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Better Sound Through Science.
 
Drew's DAK Recording EQ 2-Plus And
Frequency Equalization Tutorial

The More You Know, The Better It Sounds.
Now Equalizes Amd Outputs Both Wav & MP3 Files
Hi, Drew Here. . . To make this tutorial really easy to use, I've broken it into 4 easy parts.

Part 1 is A short introduction into what frequencies are.
Click to go to part 1.

Part 2 is the actual step-by-step guide on using the DAK Recording Equalizer
Click to see the step-by-step guide now.

Part 3 is the new Fix Section. All you really need to do is click the appropriate Fix button to fix LPs, 45s, 78s or Tape. Or to add or subtract the RIAA equalization curve.
Click to see the Fix Section

Part 4 is a more detailed guide on frequencies in music that you can read at your convenience but certainly isn't necessary or required to use the equalizer to really make your music explode with vibrant passionate life.
Click To see the details about frequencies in your music.


Believe me. As soon as you Click My Magic Bypass Button, You'll Be a Believer Just Like I Am. OK, let's get started.

Part 1 Introduction To Equalization.
First a word about Fundamental Frequencies and Harmonics. Musical 'notes' are made up of fundamental tones (frequencies) and harmonics. It's the harmonics that allow you to know the difference between one instrument and another.

Of course if you strike a string like a piano (yes it is a percussion instrument), pluck a guitar, or draw a bow over a cello, you'll have additional clues to work with.

But we perceive the notes on a musical instrument or sung by a vocalist by combining fundamental and harmonic tones. And like other perceptions, we actually construct the combination of sounds in our brains.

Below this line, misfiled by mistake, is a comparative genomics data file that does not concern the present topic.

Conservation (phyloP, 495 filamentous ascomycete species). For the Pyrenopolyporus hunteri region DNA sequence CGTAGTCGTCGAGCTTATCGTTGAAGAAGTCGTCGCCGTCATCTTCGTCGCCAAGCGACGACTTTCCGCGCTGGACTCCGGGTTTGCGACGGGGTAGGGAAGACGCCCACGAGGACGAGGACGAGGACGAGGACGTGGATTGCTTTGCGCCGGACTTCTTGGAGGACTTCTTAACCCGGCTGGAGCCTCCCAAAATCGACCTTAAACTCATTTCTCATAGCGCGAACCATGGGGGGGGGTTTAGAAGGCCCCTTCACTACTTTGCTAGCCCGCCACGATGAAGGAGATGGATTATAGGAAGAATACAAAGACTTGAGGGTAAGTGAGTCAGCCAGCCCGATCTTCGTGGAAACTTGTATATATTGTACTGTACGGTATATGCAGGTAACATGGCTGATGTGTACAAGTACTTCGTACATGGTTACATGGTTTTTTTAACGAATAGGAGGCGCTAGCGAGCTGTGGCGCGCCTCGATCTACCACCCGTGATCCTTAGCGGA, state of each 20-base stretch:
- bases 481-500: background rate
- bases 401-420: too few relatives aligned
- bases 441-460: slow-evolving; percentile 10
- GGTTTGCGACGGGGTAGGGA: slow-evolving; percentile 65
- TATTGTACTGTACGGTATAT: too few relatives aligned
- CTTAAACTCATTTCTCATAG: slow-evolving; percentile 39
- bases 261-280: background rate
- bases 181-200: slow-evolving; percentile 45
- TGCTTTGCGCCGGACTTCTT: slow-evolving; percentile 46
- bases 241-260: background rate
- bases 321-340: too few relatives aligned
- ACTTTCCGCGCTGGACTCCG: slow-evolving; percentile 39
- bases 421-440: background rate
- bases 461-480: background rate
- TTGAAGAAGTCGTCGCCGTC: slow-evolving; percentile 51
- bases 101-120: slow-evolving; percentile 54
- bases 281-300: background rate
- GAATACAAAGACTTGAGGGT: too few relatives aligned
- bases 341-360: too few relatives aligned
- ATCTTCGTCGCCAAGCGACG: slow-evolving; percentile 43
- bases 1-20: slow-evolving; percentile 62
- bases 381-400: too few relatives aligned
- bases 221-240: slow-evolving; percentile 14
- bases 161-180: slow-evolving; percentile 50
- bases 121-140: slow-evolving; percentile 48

When we hear a note like middle A on a piano, a complex set of oscillations are transmitted through the air to our ears. The lowest frequency is the fundamental. In the case of middle A for example, it's 440 Hertz. And the higher related frequencies, the harmonics, of 880, 1320, 1760, 2200hz complete the musical sound we hear.

But it's the fundamental that what we call the actual note. And when you use a tone generator or test disc to generate a sine wave of say 440hz, it's the fundamental note alone without harmonics.

Of course music is composed of thousands of frequencies all sounding at once. But that doesn't change the fact that it's composed of individual tones. So for understanding, it's much easier to look at the frequencies one at a time. Looking at one 'note' at a time doesn't change the equation, it just makes it easier for us to look at it and understand it.

Now On To The Musical Spectrum

The Approximate Frequency Ranges chart below displays the frequencies generated by some familiar musical instruments (including our voices) with BOTH the numerical fundamental and harmonic approximate frequencies shown.

Given the often-talked-about musical range of 20hz-20khz, it is surprising to see just how low the musical fundamental frequencies actually are (almost all are under 3,500khz). But remember, it needs to be understood that if all instruments were perceived only by their fundamental frequency outputs, they would all sound alike. It is the harmonics that give each individual instrument its character, or timbre, and set it apart from all the rest.